Section : Ryushaku-ji - 立石寺
("There is a mountain temple in the domain of Yamagata")
There is a mountain temple in the domain of Yamagata called the Ryushaku-ji. It was founded by the Great Teacher Jikaku, and is a place noted for its tranquillity. .... we climbed to the temple itself at the summit. Boulders piled on boulders had created this mountain, and the pines and cedars on its slopes were old. The earth and stones were worn and slippery with moss. At the summit the doors of the temple buildings were all shut, and not a sound could be heard. Circling around the cliffs and crawling over the rocks, we reached the main temple building. In the splendor of the scene and the silence I felt a wonderful peace penetrate my heart (こころすみ行く).


shizukasa ya
iwa ni shimiiru
semi no koe

How still it is here --
Stinging into the stones,
The locusts' trill.

(from The Narrow Road to Oku,
Donald Keene, translator)

The Risshaku-ji (Ryushaku-ji in Oku) is a mountain temple with long paths through dark, old cedars and rocky pathways. (The temple's Jse language homepage and map are here.) The number of steps down, for example, from the summit (Oku no In) to the main building of Risshaku-ji count out to 870 (according to the Bashouan web site). The crags there are of volcanic rock and rather porous. There is a possibility that Basho is speaking about a sense that these rocks mute the sound of the cicadas in comparison to how they sound in the forest. Below are some pictures of the crags ("iwa") that he refers to. In the first you can get a sense of scale, and if you look closely, a stone lanter on the path gives you a sense of the nature and narrowness of the walk. In the second, the volcanic characteristics of the rock are quite clear. The third is a large crag near the main building of Risshakuji.

A poem by Tu Fu says, "Cicadas' voices merge together at an old temple." Basho further enhanced the poetic beauty of the scene by introducing the image of rocks absorbing the voices. --Moran (1713-1779, haiku poet and chief priest of Myoho Temple in Shimousa)

Not a single sound was heard at this quiet place, except the voice of the cicadas that was so forceful that it seemed to seep into the rocks. --Sanga (Haiku poet who wrote a book on Basho in 1793)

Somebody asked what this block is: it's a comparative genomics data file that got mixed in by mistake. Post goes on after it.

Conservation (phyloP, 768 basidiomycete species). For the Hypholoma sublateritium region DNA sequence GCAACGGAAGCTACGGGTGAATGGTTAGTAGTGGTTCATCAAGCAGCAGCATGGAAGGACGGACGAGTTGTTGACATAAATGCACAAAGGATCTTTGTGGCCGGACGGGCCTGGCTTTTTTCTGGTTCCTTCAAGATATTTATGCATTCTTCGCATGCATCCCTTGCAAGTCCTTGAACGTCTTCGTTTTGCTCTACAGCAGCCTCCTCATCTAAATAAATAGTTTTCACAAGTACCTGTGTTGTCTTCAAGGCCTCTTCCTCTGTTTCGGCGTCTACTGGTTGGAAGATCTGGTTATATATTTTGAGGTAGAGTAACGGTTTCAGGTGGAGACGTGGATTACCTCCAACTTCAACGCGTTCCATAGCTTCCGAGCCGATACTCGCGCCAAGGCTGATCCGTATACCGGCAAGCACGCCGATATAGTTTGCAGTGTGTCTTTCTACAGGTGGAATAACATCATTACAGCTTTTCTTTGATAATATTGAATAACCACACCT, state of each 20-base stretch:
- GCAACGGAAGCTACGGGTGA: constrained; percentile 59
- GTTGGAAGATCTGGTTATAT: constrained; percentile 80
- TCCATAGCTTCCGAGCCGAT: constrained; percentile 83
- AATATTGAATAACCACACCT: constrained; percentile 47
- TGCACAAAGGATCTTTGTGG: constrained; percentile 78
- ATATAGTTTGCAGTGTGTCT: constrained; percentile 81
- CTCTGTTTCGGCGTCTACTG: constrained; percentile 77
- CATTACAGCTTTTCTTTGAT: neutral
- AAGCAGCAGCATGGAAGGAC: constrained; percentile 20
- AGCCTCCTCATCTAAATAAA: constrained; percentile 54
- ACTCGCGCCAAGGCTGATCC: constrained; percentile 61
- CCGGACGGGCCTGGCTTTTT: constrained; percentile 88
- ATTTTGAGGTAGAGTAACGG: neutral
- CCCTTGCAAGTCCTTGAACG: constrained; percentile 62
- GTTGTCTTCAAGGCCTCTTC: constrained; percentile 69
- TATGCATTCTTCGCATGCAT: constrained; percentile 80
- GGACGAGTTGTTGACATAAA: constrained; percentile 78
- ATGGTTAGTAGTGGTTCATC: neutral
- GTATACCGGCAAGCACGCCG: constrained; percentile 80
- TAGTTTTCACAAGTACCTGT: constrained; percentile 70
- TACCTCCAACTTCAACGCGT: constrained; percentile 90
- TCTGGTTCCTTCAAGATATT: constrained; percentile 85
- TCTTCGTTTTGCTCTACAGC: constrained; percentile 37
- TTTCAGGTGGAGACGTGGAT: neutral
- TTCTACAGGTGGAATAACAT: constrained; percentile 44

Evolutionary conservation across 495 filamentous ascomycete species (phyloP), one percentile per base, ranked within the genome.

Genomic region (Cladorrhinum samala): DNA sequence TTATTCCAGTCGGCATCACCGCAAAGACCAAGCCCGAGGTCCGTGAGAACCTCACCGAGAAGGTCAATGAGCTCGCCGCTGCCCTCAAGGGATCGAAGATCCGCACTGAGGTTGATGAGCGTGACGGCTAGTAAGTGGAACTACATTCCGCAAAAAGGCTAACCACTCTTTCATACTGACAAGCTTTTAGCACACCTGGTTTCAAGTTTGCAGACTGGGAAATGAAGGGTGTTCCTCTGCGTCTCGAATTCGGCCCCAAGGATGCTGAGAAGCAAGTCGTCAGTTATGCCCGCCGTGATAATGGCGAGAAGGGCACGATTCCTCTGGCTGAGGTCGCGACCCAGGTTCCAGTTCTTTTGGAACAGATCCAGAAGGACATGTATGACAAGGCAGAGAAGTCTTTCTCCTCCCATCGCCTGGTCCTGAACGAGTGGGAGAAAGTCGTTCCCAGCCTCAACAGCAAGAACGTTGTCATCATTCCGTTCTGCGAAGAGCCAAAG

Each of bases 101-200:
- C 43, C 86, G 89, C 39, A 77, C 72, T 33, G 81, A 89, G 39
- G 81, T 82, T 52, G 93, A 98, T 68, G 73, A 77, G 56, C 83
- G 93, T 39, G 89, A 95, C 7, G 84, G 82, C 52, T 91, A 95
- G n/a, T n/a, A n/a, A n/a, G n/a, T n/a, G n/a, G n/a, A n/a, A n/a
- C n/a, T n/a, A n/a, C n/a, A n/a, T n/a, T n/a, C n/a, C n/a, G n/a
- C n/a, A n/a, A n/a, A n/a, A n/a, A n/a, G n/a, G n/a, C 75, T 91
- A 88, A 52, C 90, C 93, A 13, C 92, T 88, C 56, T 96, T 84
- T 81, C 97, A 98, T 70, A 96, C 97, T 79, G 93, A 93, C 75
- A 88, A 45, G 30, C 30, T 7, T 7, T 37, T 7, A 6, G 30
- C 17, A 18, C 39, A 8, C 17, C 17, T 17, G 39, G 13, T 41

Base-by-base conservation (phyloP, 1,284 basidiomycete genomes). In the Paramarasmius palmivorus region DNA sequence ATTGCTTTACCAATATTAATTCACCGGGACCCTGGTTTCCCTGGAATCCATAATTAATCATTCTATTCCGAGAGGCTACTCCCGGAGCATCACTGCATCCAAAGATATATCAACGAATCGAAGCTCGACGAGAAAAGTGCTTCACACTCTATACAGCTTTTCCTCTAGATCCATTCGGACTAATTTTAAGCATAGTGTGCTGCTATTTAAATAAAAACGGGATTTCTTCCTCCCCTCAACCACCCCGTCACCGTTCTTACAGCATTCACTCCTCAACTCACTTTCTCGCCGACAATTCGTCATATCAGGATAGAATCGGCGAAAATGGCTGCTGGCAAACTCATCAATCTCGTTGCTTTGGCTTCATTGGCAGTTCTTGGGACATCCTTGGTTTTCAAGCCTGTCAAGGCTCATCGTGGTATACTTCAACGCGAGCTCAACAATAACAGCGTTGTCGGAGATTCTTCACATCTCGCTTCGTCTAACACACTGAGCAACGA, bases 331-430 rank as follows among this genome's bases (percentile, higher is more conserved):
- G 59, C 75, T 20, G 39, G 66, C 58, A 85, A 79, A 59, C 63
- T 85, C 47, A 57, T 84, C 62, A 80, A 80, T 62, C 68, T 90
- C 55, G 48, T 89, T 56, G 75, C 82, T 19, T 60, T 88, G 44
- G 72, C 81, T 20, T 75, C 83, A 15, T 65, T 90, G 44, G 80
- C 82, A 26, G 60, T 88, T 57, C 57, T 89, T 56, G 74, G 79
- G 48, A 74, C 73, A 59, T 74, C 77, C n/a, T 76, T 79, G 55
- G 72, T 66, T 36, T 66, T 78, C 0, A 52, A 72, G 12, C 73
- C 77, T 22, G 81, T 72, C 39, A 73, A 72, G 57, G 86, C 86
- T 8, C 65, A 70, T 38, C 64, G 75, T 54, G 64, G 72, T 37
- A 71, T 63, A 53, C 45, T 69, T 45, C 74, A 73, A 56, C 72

If my sensibility is reliable, there should not be many circads here. -- Mizuho (1876-1955, tanka poet and classical scholar)

I disagree. The whole mountain is filled with the cicadas' screech. -- Watsuji (1889-1960, philosopher and scholar, an "intellectual leader of his generation")

In the word shimiiru ["to seep / stain into" -- Wallace] we sense motion in stillness, and stillness in motion. Basho, with his consummate art, captured this oneness of motion and stillness in a short poem. -- Ebara (1894-1948, scholar of renga and haikai at Kyoto University)

(excerpted from Basho and His Interpreters by Makoto Ueda)

Poetic technique -- alliteration in this poem

With the consonant "s" and the alternating vowels "i" (ee) and "e" (eh), Basho has brought together in this poem sounds that echo the actual sounds of cicadas and that metaphorically seem resonant with the concept of staining or seeping into something:

shizukasa ya iwa ni shimiiru semi no koe

(shee-zoo-ka-sah-yah / ee-wah knee / shee-mee-ee-roo seh-me no koh-eh)

What was the sound Basho heard?

Of course we cannot say exactly what Basho heard, nor would that necessarily be the final say in how he chose to write the poem even if we did know. Basho wrote and rewrote Oku no hosomichi, so we are in a poetic world, not just an empirical world, in this case of this poem and the work as a whole.

That being said, it might be useful here to make available some possible sounds. There is no agreement among scholars as to which of the many, many cicadas was singing at that time in that location, or indeed if only one species was prominant. Further, cicada songs vary from solo songs, to chorus, to "screeching" for each type of cicada. For a very complete, bilingual cicada web site go here. On a separate page (because of the file size they download extremely slowly for individuals with dialup, not cable, dsl or other internet connections) are .wav files of solo and chorus song for the two cicada which have been leading contenders for this temple at that time of year: aburazemi / Graptopsaltria nigrofuscata and niiniizemi / Platypleura kaempferi. Go here.